On the lawns of Poundbury Farm House a tale of lovers, fairies, and local yokels, unrequited love and turmoil in fairyland was portrayed by a truly talented cast who gave their all and had the audience both laughing and crying in their seats.

Everything from the zany, and somewhat bizarre fairies, to the over-enthusiastic local actors, the hapless Puck, and the star-crossed lovers filled the stage with pure genius, and every character made the role their own.

Pink wheelbarrows, the head of a donkey, a lullaby rap-fashion, spells, potions and action so close to the audience it wound them in, all made an afternoon of excellent entertainment.

It is impossible to single out one performance for particular praise. Frank Holden was a perfect Puck, Dave Clements a brilliant Bottom, and Linsey O’Neill a captivating Titania. But they were all stars, with no one performer outshining any other.

By Anita Harries

Previous WAC productions: A Midsummer Night’s Dream in July 2011 -poster

Cast and Crew

Neil Mathieson – THESEUS, Duke of Athens

Neil-Matheison

Having been ‘third man at back with spear’ for Jo’s Romeo and Juliet, Neil has previous experience at being inept and the weakest link alongside a strong chain of veteran per{ormers. And this year is no exception.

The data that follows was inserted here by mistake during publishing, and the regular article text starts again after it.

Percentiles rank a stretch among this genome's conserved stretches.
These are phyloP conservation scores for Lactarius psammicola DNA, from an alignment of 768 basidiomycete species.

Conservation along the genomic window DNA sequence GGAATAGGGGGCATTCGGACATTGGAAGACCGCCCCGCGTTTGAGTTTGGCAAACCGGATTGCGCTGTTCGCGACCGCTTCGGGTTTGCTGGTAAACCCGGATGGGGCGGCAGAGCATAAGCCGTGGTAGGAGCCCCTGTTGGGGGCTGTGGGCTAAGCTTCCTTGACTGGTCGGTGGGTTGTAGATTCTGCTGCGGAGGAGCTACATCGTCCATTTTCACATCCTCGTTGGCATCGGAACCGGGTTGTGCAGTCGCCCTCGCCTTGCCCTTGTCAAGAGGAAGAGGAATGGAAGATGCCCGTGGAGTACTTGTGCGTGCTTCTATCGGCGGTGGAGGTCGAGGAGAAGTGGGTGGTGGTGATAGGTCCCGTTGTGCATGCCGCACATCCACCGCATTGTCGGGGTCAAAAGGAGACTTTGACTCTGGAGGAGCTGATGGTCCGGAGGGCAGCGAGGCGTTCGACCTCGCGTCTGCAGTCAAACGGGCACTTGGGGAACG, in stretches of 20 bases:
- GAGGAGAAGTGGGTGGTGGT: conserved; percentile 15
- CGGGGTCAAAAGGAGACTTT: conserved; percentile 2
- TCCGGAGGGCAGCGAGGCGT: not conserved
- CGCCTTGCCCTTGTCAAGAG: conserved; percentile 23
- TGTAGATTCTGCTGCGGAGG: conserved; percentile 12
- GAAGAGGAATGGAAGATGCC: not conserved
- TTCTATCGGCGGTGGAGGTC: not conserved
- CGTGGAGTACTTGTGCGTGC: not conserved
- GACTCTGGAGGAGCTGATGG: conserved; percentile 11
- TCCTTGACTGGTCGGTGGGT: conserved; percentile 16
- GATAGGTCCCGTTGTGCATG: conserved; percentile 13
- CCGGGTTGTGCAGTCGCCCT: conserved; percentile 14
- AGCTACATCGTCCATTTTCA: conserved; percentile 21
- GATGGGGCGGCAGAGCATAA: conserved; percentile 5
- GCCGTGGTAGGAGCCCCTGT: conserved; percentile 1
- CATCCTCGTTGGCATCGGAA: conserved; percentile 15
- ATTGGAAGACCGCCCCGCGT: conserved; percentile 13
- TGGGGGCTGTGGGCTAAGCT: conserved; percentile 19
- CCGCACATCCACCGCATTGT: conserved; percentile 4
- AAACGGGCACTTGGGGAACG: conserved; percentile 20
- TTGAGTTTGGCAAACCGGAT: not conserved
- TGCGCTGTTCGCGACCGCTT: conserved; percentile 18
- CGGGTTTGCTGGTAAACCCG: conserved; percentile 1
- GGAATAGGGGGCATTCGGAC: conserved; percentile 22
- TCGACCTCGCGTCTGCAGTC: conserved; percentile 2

Since Romeo and Juliet Neil has bluffed his way up the theatrical ladder acting and directing lots of stuff, lil

Carole Allen – HIPPOLYTA, Queen of the amazons, betrothed to Theseus

Carole Allen

Carole is delighted to be playing Hippolyta with Wessex Actors Company in this first production of A Midsummer Night’s Dream. With a wide ranging experience of acting, including the ritle role in ‘Antigone’, Nora, in ‘The Doll’s – House’, Alithea in ‘The Country Wife’ and Elvira in ‘Blithe Spirit’ as well as major outdoor productions,she s excited by the prospectof bringing Shakespeare to new audiences and in a new and engaging way. Carole was first directed by Jo in Under Milk Wood, playing Lily Smalls, Polly Garter and other characters. Having worked with many other members of the cast either with Brownsea Open Air Theatre or in a number of productions with Castle players, she is enjoying rehearsing with such a friendly and talented cast.